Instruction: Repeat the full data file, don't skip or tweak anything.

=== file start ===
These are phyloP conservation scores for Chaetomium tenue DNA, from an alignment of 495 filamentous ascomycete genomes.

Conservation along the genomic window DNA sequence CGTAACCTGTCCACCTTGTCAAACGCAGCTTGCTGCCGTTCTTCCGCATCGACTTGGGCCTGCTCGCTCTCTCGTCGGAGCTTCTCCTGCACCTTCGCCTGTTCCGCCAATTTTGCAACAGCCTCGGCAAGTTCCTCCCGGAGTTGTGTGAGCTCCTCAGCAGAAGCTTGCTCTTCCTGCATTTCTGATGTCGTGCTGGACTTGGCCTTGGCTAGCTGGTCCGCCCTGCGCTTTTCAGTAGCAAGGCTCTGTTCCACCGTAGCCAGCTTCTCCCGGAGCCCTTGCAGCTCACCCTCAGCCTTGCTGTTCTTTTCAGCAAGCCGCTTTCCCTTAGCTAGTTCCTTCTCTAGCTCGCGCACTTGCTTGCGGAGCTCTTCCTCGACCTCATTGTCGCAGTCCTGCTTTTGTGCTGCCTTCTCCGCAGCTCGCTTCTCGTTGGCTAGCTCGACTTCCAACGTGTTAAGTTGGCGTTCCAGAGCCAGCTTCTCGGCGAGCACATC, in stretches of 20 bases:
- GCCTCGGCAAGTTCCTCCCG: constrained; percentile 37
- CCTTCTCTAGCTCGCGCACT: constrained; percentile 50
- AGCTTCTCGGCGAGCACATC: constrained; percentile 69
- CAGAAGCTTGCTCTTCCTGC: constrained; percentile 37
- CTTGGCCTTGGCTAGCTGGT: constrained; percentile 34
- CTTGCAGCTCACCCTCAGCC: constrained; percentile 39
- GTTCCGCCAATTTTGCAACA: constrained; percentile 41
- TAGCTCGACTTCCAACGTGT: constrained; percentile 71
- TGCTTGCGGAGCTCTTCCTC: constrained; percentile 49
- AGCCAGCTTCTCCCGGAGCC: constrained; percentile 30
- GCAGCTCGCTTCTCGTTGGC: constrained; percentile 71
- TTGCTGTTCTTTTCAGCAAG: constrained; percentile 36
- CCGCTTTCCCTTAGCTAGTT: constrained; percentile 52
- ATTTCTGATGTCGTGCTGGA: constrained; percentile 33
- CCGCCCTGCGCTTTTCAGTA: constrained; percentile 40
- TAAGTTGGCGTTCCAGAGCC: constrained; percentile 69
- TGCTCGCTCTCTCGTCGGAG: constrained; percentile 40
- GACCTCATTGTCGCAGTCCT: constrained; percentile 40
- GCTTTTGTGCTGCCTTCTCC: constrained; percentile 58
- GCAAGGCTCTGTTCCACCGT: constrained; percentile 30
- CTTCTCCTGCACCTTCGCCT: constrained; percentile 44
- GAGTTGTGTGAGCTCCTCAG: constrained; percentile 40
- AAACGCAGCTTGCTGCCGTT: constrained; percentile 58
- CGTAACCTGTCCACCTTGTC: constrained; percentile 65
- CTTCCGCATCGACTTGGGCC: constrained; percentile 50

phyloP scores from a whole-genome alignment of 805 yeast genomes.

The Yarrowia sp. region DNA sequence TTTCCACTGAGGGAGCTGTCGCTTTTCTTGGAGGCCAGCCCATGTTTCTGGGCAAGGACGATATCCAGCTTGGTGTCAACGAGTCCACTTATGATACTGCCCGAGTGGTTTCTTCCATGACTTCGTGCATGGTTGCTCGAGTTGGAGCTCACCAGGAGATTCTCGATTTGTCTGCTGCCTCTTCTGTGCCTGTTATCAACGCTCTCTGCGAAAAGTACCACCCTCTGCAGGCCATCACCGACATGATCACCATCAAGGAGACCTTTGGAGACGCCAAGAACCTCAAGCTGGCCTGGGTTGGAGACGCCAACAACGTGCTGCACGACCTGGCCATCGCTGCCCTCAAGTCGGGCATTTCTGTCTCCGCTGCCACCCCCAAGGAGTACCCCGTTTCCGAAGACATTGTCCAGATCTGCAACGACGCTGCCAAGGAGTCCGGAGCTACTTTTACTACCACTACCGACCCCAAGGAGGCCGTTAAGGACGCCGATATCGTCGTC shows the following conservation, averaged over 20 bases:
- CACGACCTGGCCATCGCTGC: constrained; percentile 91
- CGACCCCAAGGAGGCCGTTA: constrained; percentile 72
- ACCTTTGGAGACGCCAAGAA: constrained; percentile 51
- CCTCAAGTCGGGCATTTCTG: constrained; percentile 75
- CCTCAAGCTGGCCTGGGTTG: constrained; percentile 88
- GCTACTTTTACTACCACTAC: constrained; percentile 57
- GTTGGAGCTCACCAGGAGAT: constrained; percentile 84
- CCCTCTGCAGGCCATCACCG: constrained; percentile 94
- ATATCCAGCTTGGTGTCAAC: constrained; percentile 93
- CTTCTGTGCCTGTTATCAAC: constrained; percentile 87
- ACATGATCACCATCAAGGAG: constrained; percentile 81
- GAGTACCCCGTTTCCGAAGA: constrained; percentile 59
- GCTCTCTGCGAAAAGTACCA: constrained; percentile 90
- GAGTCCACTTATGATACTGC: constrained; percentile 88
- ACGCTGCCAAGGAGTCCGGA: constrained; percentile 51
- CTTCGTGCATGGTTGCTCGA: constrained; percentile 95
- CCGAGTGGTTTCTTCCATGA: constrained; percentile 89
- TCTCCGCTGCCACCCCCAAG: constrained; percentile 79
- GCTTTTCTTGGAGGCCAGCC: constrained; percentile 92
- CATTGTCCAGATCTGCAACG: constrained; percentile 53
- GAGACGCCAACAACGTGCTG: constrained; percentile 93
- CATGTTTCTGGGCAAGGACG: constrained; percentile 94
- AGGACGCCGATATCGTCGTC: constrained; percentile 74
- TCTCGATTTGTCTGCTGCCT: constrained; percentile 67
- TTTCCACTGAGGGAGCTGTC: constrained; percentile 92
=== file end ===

These are phyloP conservation scores for Chaetomium tenue DNA, from an alignment of 495 filamentous ascomycete genomes.

Conservation along the genomic window DNA sequence CGTAACCTGTCCACCTTGTCAAACGCAGCTTGCTGCCGTTCTTCCGCATCGACTTGGGCCTGCTCGCTCTCTCGTCGGAGCTTCTCCTGCACCTTCGCCTGTTCCGCCAATTTTGCAACAGCCTCGGCAAGTTCCTCCCGGAGTTGTGTGAGCTCCTCAGCAGAAGCTTGCTCTTCCTGCATTTCTGATGTCGTGCTGGACTTGGCCTTGGCTAGCTGGTCCGCCCTGCGCTTTTCAGTAGCAAGGCTCTGTTCCACCGTAGCCAGCTTCTCCCGGAGCCCTTGCAGCTCACCCTCAGCCTTGCTGTTCTTTTCAGCAAGCCGCTTTCCCTTAGCTAGTTCCTTCTCTAGCTCGCGCACTTGCTTGCGGAGCTCTTCCTCGACCTCATTGTCGCAGTCCTGCTTTTGTGCTGCCTTCTCCGCAGCTCGCTTCTCGTTGGCTAGCTCGACTTCCAACGTGTTAAGTTGGCGTTCCAGAGCCAGCTTCTCGGCGAGCACATC, in stretches of 20 bases:
- GCCTCGGCAAGTTCCTCCCG: constrained; percentile 37
- CCTTCTCTAGCTCGCGCACT: constrained; percentile 50
- AGCTTCTCGGCGAGCACATC: constrained; percentile 69
- CAGAAGCTTGCTCTTCCTGC: constrained; percentile 37
- CTTGGCCTTGGCTAGCTGGT: constrained; percentile 34
- CTTGCAGCTCACCCTCAGCC: constrained; percentile 39
- GTTCCGCCAATTTTGCAACA: constrained; percentile 41
- TAGCTCGACTTCCAACGTGT: constrained; percentile 71
- TGCTTGCGGAGCTCTTCCTC: constrained; percentile 49
- AGCCAGCTTCTCCCGGAGCC: constrained; percentile 30
- GCAGCTCGCTTCTCGTTGGC: constrained; percentile 71
- TTGCTGTTCTTTTCAGCAAG: constrained; percentile 36
- CCGCTTTCCCTTAGCTAGTT: constrained; percentile 52
- ATTTCTGATGTCGTGCTGGA: constrained; percentile 33
- CCGCCCTGCGCTTTTCAGTA: constrained; percentile 40
- TAAGTTGGCGTTCCAGAGCC: constrained; percentile 69
- TGCTCGCTCTCTCGTCGGAG: constrained; percentile 40
- GACCTCATTGTCGCAGTCCT: constrained; percentile 40
- GCTTTTGTGCTGCCTTCTCC: constrained; percentile 58
- GCAAGGCTCTGTTCCACCGT: constrained; percentile 30
- CTTCTCCTGCACCTTCGCCT: constrained; percentile 44
- GAGTTGTGTGAGCTCCTCAG: constrained; percentile 40
- AAACGCAGCTTGCTGCCGTT: constrained; percentile 58
- CGTAACCTGTCCACCTTGTC: constrained; percentile 65
- CTTCCGCATCGACTTGGGCC: constrained; percentile 50

phyloP scores from a whole-genome alignment of 805 yeast genomes.

The Yarrowia sp. region DNA sequence TTTCCACTGAGGGAGCTGTCGCTTTTCTTGGAGGCCAGCCCATGTTTCTGGGCAAGGACGATATCCAGCTTGGTGTCAACGAGTCCACTTATGATACTGCCCGAGTGGTTTCTTCCATGACTTCGTGCATGGTTGCTCGAGTTGGAGCTCACCAGGAGATTCTCGATTTGTCTGCTGCCTCTTCTGTGCCTGTTATCAACGCTCTCTGCGAAAAGTACCACCCTCTGCAGGCCATCACCGACATGATCACCATCAAGGAGACCTTTGGAGACGCCAAGAACCTCAAGCTGGCCTGGGTTGGAGACGCCAACAACGTGCTGCACGACCTGGCCATCGCTGCCCTCAAGTCGGGCATTTCTGTCTCCGCTGCCACCCCCAAGGAGTACCCCGTTTCCGAAGACATTGTCCAGATCTGCAACGACGCTGCCAAGGAGTCCGGAGCTACTTTTACTACCACTACCGACCCCAAGGAGGCCGTTAAGGACGCCGATATCGTCGTC shows the following conservation, averaged over 20 bases:
- CACGACCTGGCCATCGCTGC: constrained; percentile 91
- CGACCCCAAGGAGGCCGTTA: constrained; percentile 72
- ACCTTTGGAGACGCCAAGAA: constrained; percentile 51
- CCTCAAGTCGGGCATTTCTG: constrained; percentile 75
- CCTCAAGCTGGCCTGGGTTG: constrained; percentile 88
- GCTACTTTTACTACCACTAC: constrained; percentile 57
- GTTGGAGCTCACCAGGAGAT: constrained; percentile 84
- CCCTCTGCAGGCCATCACCG: constrained; percentile 94
- ATATCCAGCTTGGTGTCAAC: constrained; percentile 93
- CTTCTGTGCCTGTTATCAAC: constrained; percentile 87
- ACATGATCACCATCAAGGAG: constrained; percentile 81
- GAGTACCCCGTTTCCGAAGA: constrained; percentile 59
- GCTCTCTGCGAAAAGTACCA: constrained; percentile 90
- GAGTCCACTTATGATACTGC: constrained; percentile 88
- ACGCTGCCAAGGAGTCCGGA: constrained; percentile 51
- CTTCGTGCATGGTTGCTCGA: constrained; percentile 95
- CCGAGTGGTTTCTTCCATGA: constrained; percentile 89
- TCTCCGCTGCCACCCCCAAG: constrained; percentile 79
- GCTTTTCTTGGAGGCCAGCC: constrained; percentile 92
- CATTGTCCAGATCTGCAACG: constrained; percentile 53
- GAGACGCCAACAACGTGCTG: constrained; percentile 93
- CATGTTTCTGGGCAAGGACG: constrained; percentile 94
- AGGACGCCGATATCGTCGTC: constrained; percentile 74
- TCTCGATTTGTCTGCTGCCT: constrained; percentile 67
- TTTCCACTGAGGGAGCTGTC: constrained; percentile 92